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Center for Reproductive Rights, National Women Commission and Forum for Women, Law and Development Convene Discussion on Child Marriage in Nepal

(PRESS RELEASE) Lawyers, policymakers, reproductive health, women’s and child rights advocates gathered today in Kathmandu to discuss the illegal practice of child marriage, that is rampant in Nepal. The Center for Reproductive Rights together with the National Women Commission and the Forum for Law and Development led the discussion.

In Nepal, the legal age for marriage for men and women is 20 years of age, without parental consent, and 18 years of age with parental consent. Marriage under the legal minimum age is penalized with fines and imprisonment, yet the practice of child marriage in the country continues with impunity. According to the 2011 national census, approximately 75% of married women had been married before the age of 20 years and over 100,000 girls in Nepal had been given away in marriage before the age of 10.

Despite international and local laws clearly condemning child marriage, according to United Nations Population Fund it is projected that 130 million young girls in South Asia will be married against their will by 2030. Nepal, along with all governments in South Asia, has a legal obligation to prevent, investigate, punish and provide remedies for all acts of violence against women, including child marriage.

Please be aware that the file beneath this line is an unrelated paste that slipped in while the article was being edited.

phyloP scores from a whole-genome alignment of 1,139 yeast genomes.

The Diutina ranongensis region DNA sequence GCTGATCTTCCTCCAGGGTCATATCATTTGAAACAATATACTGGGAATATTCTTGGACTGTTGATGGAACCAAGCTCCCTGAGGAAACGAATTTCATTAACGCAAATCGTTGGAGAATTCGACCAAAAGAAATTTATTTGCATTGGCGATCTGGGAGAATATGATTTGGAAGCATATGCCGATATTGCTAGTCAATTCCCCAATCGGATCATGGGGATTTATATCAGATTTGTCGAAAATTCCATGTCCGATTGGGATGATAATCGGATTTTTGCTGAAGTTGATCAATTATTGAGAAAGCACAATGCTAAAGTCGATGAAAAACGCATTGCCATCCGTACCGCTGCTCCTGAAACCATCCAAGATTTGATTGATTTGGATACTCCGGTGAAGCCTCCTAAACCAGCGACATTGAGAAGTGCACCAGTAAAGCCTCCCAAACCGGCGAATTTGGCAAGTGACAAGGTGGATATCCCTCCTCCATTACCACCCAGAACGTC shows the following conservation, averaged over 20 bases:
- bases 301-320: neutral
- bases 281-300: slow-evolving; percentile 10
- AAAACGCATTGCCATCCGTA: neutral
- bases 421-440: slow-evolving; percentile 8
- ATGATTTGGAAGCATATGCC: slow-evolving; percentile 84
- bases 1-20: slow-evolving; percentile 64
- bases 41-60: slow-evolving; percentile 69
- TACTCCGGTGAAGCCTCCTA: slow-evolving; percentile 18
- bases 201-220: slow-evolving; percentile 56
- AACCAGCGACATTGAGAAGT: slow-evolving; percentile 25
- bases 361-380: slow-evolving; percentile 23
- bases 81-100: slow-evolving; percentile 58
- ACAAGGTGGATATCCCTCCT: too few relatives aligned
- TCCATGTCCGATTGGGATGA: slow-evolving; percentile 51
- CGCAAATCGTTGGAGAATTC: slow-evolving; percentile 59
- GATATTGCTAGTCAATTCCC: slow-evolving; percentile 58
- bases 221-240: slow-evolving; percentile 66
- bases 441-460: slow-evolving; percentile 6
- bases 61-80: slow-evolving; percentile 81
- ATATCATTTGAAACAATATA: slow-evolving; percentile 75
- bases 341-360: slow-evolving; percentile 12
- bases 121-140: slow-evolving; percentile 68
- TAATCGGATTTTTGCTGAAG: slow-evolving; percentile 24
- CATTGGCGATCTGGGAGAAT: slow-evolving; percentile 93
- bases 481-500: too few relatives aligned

“The Supreme Court of Nepal has issued specific orders for enforcing current marriage laws, but the government has yet to take effective steps to end child marriage,” said Advocate Sabin Shrestha, Executive Director, Forum for Women, Law and Development.

During the panel, the Center for Reproductive Rights shared key findings from “Child Marriage in South Asia: Stop the Impunity,” a report that details the failure of governments in South Asia to enact and enforce current laws that prohibit child marriage. The report also offers guidance on steps governments in the region can take to end child marriage in line with their human rights and constitutional legal obligations.

“Child marriage not only discriminates against women and girls in Nepal, it is a violation of their basic human rights, said Melissa Upreti, Regional Director for Asia at the Center for Reproductive Rights. “Young brides are pressured to give birth soon after marriage and are susceptible to both domestic and sexual violence—escalating harms that have a profound negative impact on the health, education, employment and dignity of women and girls. The government of Nepal has an immediate obligation to stop child marriage.”

“The government needs to prioritize the implementation of laws prohibiting child marriage in Nepal, said Hon. Seikh Chand Tara, Chairperson, National Women Commission. “We have to guarantee that our women and young girls can exercise their constitutionally protected rights and end this discrimination against them in the name of marriage.”